At Kilmer Middle School (KMS) in Tysons Corner, Virginia, students prove how, with a bit of commitment, even the tiniest, most easily disposable items could turn into life-saving tools for those who are less fortunate: They weave mats out of regular shopping bags.  

How important a mat is might not occur to each one of us every night inside the safety and warmth of our homes but the homeless need it possibly more than anything else these winter days outside. Without one, the risks to both short and long-term health of those people are simply terrifying.  

In full recognition of those threats to the homeless, 8th Grade Science Teacher Sheryl Jones and her students came up with that brilliant idea during a class last month when they talked about things that they felt thankful for. What they did next was nothing less than inspirational. 


They quickly enlisted KMS community — teachers, students, parents and everybody else that they could reach out to — for donations of plastic shopping bags and went ahead with teaching themselves how to weave easy-to-use, insulating mats. All along, they had nothing but their philanthropic commitment to end up producing dozens of mats out of thousands of bags in just a couple of weeks.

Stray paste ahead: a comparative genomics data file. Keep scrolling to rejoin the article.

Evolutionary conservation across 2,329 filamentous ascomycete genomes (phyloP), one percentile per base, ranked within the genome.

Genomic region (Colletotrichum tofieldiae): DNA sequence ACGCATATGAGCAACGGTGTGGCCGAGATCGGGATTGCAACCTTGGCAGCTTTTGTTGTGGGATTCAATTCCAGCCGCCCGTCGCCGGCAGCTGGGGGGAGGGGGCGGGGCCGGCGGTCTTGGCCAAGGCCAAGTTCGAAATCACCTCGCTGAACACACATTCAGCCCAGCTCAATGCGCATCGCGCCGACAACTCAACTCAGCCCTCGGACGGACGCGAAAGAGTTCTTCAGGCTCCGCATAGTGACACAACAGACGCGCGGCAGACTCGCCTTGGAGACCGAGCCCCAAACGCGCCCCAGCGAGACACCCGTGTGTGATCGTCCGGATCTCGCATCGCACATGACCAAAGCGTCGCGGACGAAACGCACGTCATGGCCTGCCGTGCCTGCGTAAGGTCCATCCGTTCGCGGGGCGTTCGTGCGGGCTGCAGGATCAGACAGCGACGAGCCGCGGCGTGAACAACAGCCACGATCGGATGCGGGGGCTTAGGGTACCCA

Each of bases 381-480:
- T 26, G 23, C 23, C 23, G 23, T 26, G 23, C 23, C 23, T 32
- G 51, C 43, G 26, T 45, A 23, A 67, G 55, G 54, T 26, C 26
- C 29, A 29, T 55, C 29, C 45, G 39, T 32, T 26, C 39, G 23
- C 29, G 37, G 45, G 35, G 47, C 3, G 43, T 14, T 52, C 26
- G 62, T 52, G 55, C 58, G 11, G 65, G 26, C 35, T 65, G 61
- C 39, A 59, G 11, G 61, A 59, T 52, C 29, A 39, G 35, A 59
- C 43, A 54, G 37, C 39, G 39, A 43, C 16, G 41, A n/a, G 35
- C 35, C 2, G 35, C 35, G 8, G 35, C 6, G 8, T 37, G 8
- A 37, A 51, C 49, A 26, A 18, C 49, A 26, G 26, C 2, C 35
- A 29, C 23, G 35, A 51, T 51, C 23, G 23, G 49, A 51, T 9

“They watched YouTube videos to learn how to do it and then they created their own assembly line,” Jones says, while explaining how those big hearts got to work in an interview on Fairfax County website.  

Some 10,000 Homeless in Greater Washington

According to the latest Homelessness in Metropolitan Washington report, there were a total of 9,794 homeless individuals in the region as of May 1st. As staggering as it might still be though, this was the fewest number recorded since the annual census began 18 years ago region-wide. Only from a year earlier, the number of persons experiencing homelessness in the area’s nine jurisdictions decreased by seven percent. That is equal to 686 less people off the streets.

In Greater Washington, however, D.C. is the only jurisdiction that guarantees shelter to homeless individuals during the winter and to homeless families year-round.

Now with KMS students’ action, at least some of those outside the capital city’s borders will not have to spend the perilous nights with nothing between them and the surface they lie on.


To weave a single 6 x 3.5 feet (1.8 x 1.1 meters) weatherproof barrier for them, students processed between 800 and 1000 plastic bags for about 10 hours. Yet what they felt after all that work was more happiness than fatigue. 

“It feels good because you know you are helping other people who are in need,” James, one of those students, says in the same interview as Jones. His classmate Zoia joins him in expressing similar views. “It is great, knowing we help other people in need. They don’t get the same privileges we get.”